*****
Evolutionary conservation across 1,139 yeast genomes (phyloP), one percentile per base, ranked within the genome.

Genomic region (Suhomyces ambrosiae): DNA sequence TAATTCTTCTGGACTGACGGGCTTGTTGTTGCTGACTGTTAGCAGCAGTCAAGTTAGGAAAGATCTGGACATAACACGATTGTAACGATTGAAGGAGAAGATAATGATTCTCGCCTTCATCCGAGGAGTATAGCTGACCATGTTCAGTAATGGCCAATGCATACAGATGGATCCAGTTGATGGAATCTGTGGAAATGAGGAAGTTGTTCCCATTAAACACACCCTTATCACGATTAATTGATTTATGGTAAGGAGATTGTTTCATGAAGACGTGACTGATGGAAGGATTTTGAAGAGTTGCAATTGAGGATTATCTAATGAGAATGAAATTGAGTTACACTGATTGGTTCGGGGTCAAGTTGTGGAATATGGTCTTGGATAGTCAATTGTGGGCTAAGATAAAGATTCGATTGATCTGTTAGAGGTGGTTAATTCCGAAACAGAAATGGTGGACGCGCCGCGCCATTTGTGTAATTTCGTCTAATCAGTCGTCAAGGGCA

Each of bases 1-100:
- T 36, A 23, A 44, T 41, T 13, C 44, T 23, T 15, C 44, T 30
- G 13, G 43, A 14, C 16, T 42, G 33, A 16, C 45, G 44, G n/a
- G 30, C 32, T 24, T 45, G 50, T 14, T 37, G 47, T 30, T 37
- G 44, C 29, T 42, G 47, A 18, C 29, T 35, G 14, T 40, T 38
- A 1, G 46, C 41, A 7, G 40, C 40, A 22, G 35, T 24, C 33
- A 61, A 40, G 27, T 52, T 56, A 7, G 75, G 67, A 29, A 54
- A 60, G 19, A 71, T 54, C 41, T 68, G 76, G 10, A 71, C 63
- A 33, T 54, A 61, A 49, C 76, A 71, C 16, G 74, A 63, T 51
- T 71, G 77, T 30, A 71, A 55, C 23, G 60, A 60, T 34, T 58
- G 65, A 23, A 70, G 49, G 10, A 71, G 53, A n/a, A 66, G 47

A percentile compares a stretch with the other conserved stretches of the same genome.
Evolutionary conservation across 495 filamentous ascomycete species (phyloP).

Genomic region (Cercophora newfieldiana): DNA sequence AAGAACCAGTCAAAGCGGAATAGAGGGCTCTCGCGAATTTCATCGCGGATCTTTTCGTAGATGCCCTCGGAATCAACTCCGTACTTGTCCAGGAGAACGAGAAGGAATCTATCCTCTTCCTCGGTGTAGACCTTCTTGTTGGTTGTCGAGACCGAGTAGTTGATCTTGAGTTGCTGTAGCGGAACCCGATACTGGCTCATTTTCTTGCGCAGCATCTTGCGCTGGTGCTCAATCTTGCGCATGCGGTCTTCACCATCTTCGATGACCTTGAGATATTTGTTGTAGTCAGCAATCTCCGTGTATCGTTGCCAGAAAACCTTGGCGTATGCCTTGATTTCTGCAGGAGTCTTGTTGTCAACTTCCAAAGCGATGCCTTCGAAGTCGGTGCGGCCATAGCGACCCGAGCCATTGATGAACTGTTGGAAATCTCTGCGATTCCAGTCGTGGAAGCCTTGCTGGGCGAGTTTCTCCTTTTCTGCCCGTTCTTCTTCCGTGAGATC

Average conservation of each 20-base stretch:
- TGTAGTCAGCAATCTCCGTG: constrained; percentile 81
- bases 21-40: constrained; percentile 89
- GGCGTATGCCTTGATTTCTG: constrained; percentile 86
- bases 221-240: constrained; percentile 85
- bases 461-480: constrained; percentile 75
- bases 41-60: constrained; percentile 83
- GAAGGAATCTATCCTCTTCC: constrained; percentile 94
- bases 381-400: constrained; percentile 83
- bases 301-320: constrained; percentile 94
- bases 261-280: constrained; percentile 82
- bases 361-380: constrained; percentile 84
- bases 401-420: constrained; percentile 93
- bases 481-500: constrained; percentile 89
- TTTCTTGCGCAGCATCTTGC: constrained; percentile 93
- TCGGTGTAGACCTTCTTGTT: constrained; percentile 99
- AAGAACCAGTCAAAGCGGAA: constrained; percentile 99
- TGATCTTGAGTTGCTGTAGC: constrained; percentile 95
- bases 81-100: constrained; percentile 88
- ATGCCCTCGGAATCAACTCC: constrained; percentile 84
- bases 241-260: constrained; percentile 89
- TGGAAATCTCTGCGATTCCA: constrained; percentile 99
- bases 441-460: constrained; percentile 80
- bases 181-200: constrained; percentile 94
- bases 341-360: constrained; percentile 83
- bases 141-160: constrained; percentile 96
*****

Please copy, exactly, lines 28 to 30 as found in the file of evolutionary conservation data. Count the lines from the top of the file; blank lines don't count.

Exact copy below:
- bases 361-380: constrained; percentile 84
- bases 401-420: constrained; percentile 93
- bases 481-500: constrained; percentile 89